Film academy: Plans announced for courses around UK

Orlando Bloom on the set of The Three Musketeers The academy will help students learn all the skills they need to work in the film industry

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A new film academy which will help train the next generation of British movie-makers is to be launched.

The scheme will be led by the British Film Institute (BFI) and will cater for some 5,000 students aged between 16-19.

It will operate at weekends and evenings at centres around the country, and will get £3m from the Department for Education over three years .

Education Secretary Michael Gove said the academy would help ensure the industry remained competitive.

The minister said he was especially keen for "those who don't have certain advantages" to get the opportunity to participate.

"This project should provide opportunities to young people who might otherwise miss out," he said.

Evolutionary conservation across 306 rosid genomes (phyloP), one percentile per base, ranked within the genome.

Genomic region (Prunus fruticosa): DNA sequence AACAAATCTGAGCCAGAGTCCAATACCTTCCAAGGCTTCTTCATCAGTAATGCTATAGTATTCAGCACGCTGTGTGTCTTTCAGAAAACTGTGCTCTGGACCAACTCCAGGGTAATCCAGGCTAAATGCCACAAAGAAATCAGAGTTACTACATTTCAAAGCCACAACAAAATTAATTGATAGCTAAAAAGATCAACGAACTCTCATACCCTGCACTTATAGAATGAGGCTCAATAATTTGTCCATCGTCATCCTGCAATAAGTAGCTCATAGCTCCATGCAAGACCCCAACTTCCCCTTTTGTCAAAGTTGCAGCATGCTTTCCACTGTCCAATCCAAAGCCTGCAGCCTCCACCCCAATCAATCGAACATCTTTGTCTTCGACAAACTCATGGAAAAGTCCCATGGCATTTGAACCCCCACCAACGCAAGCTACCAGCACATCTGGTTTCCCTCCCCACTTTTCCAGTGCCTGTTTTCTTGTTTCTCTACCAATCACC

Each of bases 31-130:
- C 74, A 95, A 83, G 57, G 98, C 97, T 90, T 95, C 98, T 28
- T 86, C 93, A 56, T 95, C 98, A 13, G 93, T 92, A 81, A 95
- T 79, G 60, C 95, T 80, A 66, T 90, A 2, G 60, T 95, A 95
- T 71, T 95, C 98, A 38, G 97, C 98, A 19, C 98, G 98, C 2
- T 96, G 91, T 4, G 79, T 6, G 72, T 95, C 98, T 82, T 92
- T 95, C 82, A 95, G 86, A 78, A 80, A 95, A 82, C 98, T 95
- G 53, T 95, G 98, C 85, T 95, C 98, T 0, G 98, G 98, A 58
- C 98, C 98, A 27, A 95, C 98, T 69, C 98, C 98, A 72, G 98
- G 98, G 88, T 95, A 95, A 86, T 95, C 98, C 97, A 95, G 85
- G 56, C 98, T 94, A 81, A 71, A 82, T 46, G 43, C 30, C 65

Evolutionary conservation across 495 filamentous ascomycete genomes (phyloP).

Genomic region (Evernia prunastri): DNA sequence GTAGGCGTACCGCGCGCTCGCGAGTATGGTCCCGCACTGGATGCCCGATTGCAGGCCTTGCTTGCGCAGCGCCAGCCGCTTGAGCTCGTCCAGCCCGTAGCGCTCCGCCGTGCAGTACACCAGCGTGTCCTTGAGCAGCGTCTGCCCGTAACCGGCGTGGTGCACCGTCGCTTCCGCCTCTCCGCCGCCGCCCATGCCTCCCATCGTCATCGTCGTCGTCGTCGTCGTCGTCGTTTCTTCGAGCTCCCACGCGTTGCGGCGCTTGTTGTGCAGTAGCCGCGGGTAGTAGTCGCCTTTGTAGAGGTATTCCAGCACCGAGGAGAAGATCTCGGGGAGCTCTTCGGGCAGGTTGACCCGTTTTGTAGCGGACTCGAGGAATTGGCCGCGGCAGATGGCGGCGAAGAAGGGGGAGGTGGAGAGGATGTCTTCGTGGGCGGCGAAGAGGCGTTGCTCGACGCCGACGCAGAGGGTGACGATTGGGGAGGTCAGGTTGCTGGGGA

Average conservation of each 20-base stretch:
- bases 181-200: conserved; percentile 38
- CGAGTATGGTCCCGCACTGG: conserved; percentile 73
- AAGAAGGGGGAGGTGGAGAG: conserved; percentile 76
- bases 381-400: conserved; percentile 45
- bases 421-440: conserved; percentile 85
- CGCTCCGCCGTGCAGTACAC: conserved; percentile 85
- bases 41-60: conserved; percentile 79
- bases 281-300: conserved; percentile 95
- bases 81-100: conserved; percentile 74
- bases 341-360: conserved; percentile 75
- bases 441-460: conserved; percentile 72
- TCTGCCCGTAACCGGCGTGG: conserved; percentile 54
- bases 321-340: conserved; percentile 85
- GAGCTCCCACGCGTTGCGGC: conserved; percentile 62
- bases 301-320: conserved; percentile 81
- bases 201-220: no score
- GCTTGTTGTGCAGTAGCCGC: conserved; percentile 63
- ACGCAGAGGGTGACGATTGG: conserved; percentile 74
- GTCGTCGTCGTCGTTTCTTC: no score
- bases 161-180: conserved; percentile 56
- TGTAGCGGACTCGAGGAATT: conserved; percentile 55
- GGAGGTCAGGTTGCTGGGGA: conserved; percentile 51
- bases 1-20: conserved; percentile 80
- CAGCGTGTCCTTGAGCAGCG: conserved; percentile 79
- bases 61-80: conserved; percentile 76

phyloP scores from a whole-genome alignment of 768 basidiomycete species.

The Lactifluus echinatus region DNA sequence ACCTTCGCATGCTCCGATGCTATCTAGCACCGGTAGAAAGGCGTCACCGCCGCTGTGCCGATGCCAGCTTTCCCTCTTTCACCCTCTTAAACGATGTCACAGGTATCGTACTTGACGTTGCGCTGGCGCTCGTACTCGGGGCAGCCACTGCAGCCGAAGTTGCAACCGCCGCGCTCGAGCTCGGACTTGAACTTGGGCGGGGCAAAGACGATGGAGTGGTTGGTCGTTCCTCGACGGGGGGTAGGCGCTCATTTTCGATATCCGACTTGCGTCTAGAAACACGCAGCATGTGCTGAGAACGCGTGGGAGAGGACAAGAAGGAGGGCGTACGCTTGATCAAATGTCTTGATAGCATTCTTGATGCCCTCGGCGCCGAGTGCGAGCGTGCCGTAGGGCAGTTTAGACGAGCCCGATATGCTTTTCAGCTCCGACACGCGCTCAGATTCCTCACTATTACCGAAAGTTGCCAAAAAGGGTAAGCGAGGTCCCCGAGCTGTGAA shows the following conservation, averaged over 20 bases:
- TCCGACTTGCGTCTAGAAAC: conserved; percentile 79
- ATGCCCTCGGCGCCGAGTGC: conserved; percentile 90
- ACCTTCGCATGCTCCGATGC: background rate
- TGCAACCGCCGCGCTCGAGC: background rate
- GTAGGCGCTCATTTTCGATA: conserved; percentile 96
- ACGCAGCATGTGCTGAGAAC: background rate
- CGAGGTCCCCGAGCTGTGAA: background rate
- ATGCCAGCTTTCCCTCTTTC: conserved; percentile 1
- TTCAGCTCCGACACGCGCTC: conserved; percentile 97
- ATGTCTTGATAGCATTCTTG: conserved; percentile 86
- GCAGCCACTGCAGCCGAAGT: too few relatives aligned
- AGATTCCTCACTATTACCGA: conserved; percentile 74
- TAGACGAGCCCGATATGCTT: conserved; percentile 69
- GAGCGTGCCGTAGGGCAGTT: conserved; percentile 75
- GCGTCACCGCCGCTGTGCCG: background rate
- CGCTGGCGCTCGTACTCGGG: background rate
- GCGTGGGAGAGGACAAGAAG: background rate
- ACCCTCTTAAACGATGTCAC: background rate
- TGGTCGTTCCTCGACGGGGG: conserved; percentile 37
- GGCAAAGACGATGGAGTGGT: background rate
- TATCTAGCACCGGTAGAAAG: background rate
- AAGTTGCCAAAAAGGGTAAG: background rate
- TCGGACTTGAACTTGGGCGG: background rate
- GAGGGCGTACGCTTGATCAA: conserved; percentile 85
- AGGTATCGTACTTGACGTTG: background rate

Cut in spending

Schools and colleges will help to identify any young students, who are deemed to have "exceptional levels of creative talent, technical skills, commitment and tenacity", organisers said.

The courses will teach technical, business and marketing skills. which are necessary to launch a career in the film industry.

Up to 200 young people will then be selected for a residential film-making course.

The announcement comes at a time when government funding for the arts is being cut.

In 2010 it was announced that the UK Film Council was being axed as part of a cost-cutting drive by the Department for Culture, Media and Sport (DCMS). The BFI took over the council's funding role.

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